But the opposite side of this is that we do see there being a disparity in the number of absentee ballots that are rejected, particularly as they come from communities of color. And that was one of the things that the Columbia Journalism Investigations team found when they delved into the rejected voter rolls in Wisconsin and then traced those down to particular communities. Communities that were heavily Black and Brown were more likely to have their ballots rejected. This shouldn’t be entirely a shock, if we remember back to just 2018, when we saw the battles around exact-match signature ballots in Georgia and what Brian Kemp was attempting to do in terms of using the exact match between the absentee ballot and the signature that they have on file for you, and if there was any disparity between those two things, they would toss the ballot, or if there was any disparity between how your name was spelled, including having a hyphen in your name that may or may not appear on your driver’s license and so on, then your ballot would be tossed. And so, those same sort of dynamics appear to have been the case on April 7th and could potentially — the real kind of foreboding thing is that they could potentially have the same sort of impact or the same sort of dynamic in the ballots that are being cast ahead of November 3rd.
AMY GOODMAN: Jelani, I wanted to turn to a clip of your documentary Whose Vote Counts, where you interview the Democratic National Committee’s top lawyer, Marc Elias, as well as others.
JELANI COBB: The national parties joined the fight. What they would do here would be a harbinger for the coming presidential election. The Democratic National Committee filed one of several lawsuits to make absentee voting easier, seeking to loosen requirements like voter ID and witness signatures, things that historically have been obstacles, especially for people of color.
MARC ELIAS: The DNC filed the initial lawsuit when it became clear that there were going to be serious problems with availability for voting.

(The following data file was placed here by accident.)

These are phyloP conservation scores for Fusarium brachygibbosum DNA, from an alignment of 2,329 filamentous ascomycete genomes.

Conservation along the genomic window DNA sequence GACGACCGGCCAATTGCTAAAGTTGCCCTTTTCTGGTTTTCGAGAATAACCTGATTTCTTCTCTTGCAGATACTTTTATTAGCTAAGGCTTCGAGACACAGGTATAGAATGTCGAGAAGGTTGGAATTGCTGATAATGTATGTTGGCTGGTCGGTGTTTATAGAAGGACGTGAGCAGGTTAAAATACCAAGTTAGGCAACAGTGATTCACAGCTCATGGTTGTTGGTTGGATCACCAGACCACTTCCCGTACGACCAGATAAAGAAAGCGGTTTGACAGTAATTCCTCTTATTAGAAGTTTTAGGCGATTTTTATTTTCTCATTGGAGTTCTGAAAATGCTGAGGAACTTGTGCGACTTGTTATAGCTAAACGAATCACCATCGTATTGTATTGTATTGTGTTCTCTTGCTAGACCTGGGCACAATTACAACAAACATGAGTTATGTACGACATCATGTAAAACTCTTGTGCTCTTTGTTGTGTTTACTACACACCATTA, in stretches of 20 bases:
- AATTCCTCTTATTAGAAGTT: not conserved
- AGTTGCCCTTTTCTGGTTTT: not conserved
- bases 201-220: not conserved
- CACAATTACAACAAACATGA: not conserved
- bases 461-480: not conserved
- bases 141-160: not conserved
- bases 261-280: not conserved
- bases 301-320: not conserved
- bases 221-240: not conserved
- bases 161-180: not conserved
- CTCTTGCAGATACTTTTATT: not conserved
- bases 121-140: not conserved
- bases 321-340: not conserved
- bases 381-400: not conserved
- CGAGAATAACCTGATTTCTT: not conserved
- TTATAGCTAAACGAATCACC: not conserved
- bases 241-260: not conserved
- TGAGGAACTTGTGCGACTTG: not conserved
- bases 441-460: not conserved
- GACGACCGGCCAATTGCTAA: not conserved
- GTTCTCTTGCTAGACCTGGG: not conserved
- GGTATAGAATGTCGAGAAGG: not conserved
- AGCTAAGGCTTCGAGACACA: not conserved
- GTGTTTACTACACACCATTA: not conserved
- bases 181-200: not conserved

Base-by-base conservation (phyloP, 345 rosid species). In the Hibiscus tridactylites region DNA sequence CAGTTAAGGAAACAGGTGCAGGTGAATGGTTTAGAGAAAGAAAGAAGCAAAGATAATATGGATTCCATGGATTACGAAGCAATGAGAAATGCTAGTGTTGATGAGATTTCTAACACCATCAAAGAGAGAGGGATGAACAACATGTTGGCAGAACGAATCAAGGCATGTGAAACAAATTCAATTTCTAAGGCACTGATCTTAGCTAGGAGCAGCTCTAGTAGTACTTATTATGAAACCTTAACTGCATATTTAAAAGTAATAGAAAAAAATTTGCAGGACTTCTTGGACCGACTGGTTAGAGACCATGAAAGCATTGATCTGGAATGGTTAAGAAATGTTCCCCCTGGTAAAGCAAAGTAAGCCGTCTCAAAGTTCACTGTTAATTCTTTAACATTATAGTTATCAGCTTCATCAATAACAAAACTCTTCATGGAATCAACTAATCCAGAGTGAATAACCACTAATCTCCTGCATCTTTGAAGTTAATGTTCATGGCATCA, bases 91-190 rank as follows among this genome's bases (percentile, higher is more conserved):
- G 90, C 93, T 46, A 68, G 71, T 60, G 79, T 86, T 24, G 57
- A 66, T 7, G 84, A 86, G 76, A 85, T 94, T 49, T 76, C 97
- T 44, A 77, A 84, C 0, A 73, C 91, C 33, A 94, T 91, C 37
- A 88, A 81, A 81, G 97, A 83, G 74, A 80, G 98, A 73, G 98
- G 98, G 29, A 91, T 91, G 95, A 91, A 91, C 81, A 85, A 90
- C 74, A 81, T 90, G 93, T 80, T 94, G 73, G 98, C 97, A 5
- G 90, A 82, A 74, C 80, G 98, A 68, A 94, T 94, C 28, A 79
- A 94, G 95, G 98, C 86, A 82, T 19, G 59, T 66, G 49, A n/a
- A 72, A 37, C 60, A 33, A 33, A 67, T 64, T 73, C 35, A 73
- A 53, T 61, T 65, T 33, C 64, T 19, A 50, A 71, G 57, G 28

JELANI COBB: Marc Elias is the DNC’s top lawyer.
What exactly is at stake? And I mean this on the granular level. There are multiple and dozens of lawsuits. What’s being fought over?
MARC ELIAS: Most of what’s being fought over is the ability for voters to have access to the polls and for their votes to count. A lot of the litigation we’re seeing in 2020 is: Are mail-in ballots going to be rejected for technical reasons, or are we going to enfranchise voters?
AMY GOODMAN: So, that’s the Democratic National Committee’s top lawyer, Marc Elias. You spend some amount of time in this documentary, Jelani, speaking to him. There are hundreds of these challenges all over the country.
JELANI COBB: Yeah.
AMY GOODMAN: Can you talk about his significance and these lawsuits, and whether you see, on Election Day, the whole election being thrown into court, of course, which could ultimately lead to the Supreme Court, which might have a new justice on that Supreme Court named Amy Coney Barrett?
JELANI COBB: Right. And so, I think the comparison you might make is if you are preparing to watch a baseball game, and then the coaches of the respective teams come out and they start arguing over who’s going to bat first, and then they’re arguing about how many innings there are going to be, and then there’s a dispute about how many pitches it will take to strike out and how many balls it will take to walk, and every single aspect of how the game is played is up for dispute. So, really, the winner will wind up being the team that fares best with only two outs instead of three, or fares best in seven innings instead of nine.